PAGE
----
The ‘Cutting Expenses’ Series: Switching to the public transport system
Updated: Feb 28, 2020
The two biggest goals for me this year relate to both financial and self investing.
I’ve decided that being intentional about investing will be a multi-pronged approach:
Cutting down on expenses
Doing more financial research and analyses
Investments in Self
Taking good care of my health
Overcoming procrastinations in professional certifications
Cutting down expenses is interesting because it challenges both the mental and physical aspect of life.
Physically, because it naturally means buying lesser stuff.
Mentally, because we need to learn how to live with less.
Luckily for me, I’m by default not a big spender, and I’m able to adapt to changes relatively easily.
That being said, while looking through my expenses and credit card statements over the last year, I identified quite a few ‘fatty’ areas where more trimming could be done.
One of the biggest changes that I’ve made so far when it comes to cutting expenses is switching to the public transport system.
You see, I’m very blessed in life.
So blessed that my parents bought me a VW when I turned 18, and I’ve been driving since then.
So blessed that they upgraded me to a BMW a few years after that.
I’ve been happily driving on a daily basis for the past 15 years, and I must say that just the simple act of driving has opened up a lot of opportunities for me in life.
With the car, I have been able to run errands for my volunteer work (a.k.a. ministry), comfortably driving over to the headquarters during lunchtime, and driving back with enough time to spare to eat my lunch.
With the car, I’ve been able to wake up later than my colleagues for work, allowing me to get ample rest at night.
With the car, I managed to meet my girlfriend during my time of volunteering. I’ve also been able to send her home after our dates, as she lives at the opposite end of the island from me.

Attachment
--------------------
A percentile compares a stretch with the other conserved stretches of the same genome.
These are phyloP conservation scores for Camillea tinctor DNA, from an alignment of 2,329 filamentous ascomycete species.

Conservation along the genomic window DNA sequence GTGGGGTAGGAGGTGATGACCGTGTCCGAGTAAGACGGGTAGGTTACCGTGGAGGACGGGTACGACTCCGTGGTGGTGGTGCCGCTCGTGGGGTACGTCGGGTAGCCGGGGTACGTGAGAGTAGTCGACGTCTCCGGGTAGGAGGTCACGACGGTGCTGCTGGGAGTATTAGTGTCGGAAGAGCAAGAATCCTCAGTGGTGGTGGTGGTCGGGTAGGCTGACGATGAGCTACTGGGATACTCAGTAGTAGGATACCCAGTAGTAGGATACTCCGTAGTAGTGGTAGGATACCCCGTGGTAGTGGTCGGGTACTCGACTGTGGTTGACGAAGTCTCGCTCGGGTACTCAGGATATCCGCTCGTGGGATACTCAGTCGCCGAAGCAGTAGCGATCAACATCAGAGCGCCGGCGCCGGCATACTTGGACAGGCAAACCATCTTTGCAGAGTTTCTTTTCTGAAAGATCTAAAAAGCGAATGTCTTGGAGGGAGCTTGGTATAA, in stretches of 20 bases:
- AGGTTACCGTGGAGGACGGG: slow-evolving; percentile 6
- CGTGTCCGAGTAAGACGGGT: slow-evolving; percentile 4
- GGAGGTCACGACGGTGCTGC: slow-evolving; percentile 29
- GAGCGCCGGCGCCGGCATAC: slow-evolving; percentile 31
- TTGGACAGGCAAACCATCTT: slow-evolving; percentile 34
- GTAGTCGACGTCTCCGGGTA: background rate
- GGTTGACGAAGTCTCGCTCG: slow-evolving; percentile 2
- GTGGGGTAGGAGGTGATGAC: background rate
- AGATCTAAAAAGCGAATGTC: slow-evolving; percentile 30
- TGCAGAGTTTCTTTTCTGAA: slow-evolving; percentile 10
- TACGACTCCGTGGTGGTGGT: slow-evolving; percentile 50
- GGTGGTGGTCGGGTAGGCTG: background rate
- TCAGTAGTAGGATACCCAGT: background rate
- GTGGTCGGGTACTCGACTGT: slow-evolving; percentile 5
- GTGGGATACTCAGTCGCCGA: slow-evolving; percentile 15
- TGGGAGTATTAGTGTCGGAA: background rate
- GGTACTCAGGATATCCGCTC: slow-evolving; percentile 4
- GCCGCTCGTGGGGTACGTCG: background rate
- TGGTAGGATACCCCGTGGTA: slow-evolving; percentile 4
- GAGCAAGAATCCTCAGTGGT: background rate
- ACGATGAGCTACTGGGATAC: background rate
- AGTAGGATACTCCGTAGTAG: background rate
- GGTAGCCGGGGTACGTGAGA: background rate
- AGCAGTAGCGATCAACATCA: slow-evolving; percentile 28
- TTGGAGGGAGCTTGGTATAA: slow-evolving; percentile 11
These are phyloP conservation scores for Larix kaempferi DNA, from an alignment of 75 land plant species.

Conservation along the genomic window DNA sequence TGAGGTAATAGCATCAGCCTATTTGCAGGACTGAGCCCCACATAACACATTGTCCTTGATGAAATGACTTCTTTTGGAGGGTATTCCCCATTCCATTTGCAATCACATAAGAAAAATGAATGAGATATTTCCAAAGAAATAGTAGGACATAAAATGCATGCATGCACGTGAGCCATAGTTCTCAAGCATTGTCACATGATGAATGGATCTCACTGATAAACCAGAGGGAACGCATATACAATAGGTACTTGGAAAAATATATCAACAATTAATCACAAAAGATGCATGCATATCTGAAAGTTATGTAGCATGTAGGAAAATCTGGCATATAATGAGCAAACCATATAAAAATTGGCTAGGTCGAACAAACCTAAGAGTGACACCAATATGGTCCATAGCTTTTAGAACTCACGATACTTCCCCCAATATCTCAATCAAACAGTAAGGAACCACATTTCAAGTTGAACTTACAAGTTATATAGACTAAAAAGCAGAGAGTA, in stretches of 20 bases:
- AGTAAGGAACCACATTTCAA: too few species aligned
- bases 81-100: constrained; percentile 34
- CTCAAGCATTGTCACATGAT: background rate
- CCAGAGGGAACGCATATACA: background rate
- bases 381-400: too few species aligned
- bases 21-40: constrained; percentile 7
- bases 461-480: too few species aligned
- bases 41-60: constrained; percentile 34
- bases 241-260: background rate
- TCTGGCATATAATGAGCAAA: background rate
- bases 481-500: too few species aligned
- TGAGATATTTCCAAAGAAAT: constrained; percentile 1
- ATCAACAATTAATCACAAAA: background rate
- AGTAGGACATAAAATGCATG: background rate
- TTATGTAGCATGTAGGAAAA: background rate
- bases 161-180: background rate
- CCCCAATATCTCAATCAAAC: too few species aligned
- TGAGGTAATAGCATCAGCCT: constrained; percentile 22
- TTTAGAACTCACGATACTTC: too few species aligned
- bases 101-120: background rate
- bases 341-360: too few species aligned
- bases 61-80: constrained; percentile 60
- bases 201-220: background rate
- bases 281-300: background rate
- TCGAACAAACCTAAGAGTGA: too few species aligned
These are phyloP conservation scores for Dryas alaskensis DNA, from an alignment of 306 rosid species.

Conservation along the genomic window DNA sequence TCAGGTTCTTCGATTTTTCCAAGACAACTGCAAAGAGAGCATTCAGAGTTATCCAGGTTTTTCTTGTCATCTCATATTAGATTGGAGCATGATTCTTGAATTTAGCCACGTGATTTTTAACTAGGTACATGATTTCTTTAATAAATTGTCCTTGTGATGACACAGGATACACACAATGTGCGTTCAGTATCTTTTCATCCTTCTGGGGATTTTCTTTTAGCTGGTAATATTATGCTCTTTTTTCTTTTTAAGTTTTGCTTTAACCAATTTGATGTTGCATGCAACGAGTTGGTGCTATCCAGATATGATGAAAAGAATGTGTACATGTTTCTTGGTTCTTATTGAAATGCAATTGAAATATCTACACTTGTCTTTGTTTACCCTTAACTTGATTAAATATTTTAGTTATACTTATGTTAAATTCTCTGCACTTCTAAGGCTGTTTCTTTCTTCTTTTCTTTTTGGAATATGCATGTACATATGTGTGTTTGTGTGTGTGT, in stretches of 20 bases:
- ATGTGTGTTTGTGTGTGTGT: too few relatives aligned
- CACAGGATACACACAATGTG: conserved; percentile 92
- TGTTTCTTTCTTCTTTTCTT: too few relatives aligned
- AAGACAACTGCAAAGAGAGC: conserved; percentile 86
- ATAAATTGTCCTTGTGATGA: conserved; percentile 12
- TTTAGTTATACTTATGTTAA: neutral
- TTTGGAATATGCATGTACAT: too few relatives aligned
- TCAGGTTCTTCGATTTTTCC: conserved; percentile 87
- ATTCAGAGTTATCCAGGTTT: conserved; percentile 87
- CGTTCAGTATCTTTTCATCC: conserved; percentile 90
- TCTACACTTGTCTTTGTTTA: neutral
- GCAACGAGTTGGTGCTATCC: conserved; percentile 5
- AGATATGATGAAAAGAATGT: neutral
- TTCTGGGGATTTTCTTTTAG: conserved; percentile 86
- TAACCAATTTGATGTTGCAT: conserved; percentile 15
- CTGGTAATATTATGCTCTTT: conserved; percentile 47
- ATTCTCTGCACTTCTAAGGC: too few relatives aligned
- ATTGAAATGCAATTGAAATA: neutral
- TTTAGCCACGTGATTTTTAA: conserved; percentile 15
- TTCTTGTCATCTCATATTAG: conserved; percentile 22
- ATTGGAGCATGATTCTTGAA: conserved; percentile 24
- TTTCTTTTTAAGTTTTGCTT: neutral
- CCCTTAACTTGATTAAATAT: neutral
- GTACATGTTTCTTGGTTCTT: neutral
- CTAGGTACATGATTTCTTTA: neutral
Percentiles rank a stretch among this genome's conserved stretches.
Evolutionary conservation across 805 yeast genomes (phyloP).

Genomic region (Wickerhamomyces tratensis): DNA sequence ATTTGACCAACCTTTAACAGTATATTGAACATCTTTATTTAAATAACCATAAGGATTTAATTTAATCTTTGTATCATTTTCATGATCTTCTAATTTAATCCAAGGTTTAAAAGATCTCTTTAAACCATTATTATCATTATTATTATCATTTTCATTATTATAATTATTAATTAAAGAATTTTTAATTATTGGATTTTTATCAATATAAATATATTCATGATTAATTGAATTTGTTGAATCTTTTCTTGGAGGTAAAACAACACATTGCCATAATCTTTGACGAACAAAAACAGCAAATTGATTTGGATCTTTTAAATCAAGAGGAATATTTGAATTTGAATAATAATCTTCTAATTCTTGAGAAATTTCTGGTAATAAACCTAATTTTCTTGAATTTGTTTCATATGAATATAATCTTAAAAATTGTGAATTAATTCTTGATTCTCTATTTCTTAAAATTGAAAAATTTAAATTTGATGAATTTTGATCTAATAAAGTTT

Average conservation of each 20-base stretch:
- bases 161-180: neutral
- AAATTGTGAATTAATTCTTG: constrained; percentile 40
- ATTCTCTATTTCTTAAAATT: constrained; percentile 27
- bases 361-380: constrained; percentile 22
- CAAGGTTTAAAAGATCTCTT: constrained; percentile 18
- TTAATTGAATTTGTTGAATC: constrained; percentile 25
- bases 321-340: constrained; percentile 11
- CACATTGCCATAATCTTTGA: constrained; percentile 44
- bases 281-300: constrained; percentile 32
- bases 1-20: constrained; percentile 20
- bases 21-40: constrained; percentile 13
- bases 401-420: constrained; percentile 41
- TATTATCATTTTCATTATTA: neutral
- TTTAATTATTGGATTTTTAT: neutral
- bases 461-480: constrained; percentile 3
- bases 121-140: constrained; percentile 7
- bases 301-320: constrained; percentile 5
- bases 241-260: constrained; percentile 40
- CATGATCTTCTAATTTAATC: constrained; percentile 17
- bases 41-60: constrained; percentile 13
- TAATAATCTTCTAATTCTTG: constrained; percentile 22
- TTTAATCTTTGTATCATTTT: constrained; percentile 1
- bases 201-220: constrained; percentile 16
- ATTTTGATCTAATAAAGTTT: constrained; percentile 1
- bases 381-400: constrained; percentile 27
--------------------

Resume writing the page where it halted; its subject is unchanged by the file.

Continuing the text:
With the car….
Well, now the car just sits at home on the weekdays 🙂
So why did I decide to do such a crazy thing?
The simple fact is this: I save almost $400 per month by taking the bus and train instead.
Just. Like. That.
Instead of spending about $20 per day if I were to drive a car, doing public transport costs me only about $1.38 a day. That’s a massive 93.1% decrease.
Has it been easy? To be really honest, yes it was for me, and I’ve found that I enjoy taking the buses and trains very much, with buses being my favourite.
Why? Because I can put on my earphones, zone out, and read on my Kindle while I complete my journey. The stress level compared to driving alongside crazy drivers on the roads is really no fight, no comparison at all.
With the $400 saved, I have decided to use it like this instead:
$300 goes to a newly set-up DBS Bank’s Regular Savings Plan (RSP) into the STI ETF (which incidentally also clocks as the Investment category of the new Multiplier account requirement w.e.f. 1 Feb 2020)
$100 goes to my monthly lunch budget (i.e. an extra $5 per day)
Already, this new arrangement easily looks like so much a better plan toward financial freedom.
Furthermore, I get to eat better, and walk more as well, which nicely coincides with my plan to be healthier.